In a year that has seen gas prices shooting upward already, a new EPA policy that makes fuel more expensive will not find a warm embrace with the public. Nevertheless, the Obama administration will announce today a new set of emission regulations that will in essence force all 50 states to comply with California’s standards for sulfur and other components of refined fuel. The White House claims this won’t add any cost to gasoline, but the oil industry strenuously disagrees:
The oil industry, Republicans and some Democrats had pressed the EPA to delay the rule, citing higher costs. An oil industry study says the rule could increase gasoline prices by 6 to 9 cents per gallon. …
But the head of American Fuel and Petrochemical Manufacturers, Charles Drevna, said in an interview Thursday that the refiners’ group was still unclear on the motives behind the agency’s regulation, since refining companies have already spent $10 billion to reduce sulfur by 90 percent. The additional cuts, while smaller, will cost just as much, Drevna said, and the energy needed for the additional refining could actually increase carbon pollution by 1 to 2 percent.
“I haven’t seen an EPA rule on fuels that has come out since 1995 that hasn’t said it would cost only a penny or two more,” Drevna said.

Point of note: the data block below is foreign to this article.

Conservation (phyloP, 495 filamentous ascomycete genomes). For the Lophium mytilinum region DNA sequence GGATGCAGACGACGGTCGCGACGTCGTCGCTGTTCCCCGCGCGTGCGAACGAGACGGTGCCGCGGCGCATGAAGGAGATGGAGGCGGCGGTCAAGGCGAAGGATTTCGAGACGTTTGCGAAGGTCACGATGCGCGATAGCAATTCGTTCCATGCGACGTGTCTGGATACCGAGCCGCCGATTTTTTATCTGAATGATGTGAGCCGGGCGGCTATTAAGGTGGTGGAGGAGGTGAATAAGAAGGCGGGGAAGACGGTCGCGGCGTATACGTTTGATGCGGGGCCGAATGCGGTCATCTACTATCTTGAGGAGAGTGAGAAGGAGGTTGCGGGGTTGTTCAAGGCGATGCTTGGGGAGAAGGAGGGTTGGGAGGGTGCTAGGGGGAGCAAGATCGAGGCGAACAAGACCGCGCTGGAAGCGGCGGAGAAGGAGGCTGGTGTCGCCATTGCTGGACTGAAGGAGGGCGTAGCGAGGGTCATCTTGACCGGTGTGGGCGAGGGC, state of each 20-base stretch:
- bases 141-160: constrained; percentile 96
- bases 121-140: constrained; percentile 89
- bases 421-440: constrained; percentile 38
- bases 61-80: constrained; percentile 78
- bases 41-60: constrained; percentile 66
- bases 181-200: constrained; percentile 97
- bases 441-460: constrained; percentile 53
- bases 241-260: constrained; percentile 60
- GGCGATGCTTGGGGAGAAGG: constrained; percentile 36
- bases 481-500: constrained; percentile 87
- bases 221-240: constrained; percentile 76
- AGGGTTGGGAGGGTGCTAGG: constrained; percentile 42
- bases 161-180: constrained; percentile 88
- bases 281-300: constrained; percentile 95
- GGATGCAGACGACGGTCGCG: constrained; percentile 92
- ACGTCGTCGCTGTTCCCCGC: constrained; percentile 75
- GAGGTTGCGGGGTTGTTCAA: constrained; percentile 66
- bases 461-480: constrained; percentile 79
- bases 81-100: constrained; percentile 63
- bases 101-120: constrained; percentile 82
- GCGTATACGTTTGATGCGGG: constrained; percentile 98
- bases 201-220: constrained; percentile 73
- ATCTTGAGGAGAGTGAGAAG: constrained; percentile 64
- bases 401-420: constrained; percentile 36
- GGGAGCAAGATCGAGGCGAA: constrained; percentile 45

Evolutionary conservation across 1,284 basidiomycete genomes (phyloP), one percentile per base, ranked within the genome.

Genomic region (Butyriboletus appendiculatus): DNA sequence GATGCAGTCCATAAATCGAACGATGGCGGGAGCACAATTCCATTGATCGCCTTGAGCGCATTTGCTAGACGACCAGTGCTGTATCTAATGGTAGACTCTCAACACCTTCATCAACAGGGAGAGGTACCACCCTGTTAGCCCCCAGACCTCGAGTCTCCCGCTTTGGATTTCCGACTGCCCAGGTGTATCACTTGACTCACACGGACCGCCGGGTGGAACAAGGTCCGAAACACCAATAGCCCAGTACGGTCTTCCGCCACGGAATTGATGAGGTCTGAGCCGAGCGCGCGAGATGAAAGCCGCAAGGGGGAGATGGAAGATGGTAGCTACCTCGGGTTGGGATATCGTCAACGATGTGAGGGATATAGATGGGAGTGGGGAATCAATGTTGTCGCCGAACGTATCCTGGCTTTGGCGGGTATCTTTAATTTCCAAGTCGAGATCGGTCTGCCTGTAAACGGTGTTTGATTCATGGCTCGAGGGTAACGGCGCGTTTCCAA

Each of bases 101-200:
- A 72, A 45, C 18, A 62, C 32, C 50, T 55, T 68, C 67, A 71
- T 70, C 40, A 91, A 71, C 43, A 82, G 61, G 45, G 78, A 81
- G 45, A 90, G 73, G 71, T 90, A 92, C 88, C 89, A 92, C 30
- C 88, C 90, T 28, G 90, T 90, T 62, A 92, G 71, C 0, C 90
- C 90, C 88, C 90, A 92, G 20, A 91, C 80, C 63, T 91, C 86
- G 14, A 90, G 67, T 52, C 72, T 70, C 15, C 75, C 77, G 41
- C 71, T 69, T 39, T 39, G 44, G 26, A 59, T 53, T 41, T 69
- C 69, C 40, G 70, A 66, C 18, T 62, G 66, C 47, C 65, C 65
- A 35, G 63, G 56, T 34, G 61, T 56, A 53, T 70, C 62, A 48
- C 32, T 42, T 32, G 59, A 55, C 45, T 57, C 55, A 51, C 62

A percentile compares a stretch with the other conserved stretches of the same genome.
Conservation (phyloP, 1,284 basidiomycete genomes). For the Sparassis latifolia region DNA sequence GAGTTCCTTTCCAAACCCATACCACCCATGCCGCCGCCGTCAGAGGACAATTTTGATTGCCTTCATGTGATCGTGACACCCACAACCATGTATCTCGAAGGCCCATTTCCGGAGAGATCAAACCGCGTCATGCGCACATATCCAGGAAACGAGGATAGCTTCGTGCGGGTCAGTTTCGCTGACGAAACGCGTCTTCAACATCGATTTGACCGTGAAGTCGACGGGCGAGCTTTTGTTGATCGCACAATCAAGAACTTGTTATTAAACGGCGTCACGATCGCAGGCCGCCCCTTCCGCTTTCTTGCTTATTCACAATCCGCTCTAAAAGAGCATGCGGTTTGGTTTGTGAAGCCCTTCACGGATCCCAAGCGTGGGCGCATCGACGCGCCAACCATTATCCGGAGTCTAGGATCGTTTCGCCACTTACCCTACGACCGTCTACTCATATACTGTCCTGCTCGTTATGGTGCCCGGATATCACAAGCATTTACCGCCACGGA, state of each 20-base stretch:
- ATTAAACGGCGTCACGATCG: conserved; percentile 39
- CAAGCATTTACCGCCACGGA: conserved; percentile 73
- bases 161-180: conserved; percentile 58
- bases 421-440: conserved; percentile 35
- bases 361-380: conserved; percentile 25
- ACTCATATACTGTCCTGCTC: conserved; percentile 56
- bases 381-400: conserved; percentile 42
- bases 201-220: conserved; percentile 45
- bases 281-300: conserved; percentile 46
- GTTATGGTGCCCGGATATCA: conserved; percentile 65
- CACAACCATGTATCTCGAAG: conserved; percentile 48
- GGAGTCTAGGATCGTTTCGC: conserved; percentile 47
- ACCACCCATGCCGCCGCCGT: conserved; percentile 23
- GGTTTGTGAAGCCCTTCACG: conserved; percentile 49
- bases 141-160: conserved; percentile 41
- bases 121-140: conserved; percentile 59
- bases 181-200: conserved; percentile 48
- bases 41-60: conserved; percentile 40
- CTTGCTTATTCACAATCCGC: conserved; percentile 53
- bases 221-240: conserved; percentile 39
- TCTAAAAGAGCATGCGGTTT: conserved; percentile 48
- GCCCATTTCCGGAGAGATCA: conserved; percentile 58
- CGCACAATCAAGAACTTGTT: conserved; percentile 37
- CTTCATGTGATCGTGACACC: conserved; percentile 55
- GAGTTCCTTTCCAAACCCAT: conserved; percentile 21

The auto industry might be an ally for the White House in this case:
The so-called Tier 3 standards would reduce sulfur in gasoline by more than 60 percent and reduce nitrogen oxides by 80 percent, by expanding across the country a standard already in place in California. For states, the regulation will make it easier to comply with health-based standards for the main ingredient in smog and soot. For automakers, the regulation allows them to sell the same autos in all 50 states.
The 6-9-cent range comes from an API study on the impact on refineries in the US, but the EPA says that study misses the point that almost all of these refineries already meet the standards — and that some which don’t in all cases produce gasoline for California which does:
A senior administration official said Thursday that only 16 of 111 refineries would need to invest in major equipment to meet the new standards, which could be final by the end of this year. Of the remaining refineries, 29 already are meeting the standards because they are selling cleaner fuel in California or other countries, and 66 would have to make modifications.
That’s still a lot of refitting, and part of the reason why gas prices jumped so high this year has been maintenance down time. The US operates near full capacity at all times to keep up with demand, one of the problems created by opposition to building new refineries, which would already have this technology in place. If 66 refineries need “modifications” and another 16 need major overhauls to comply within four years, that means that 74% of our refineries will be experiencing additional down time during that period. That sounds like a recipe for shortages and price shocks. And so far, prices haven’t come down a lot after the round of supply issues of this year.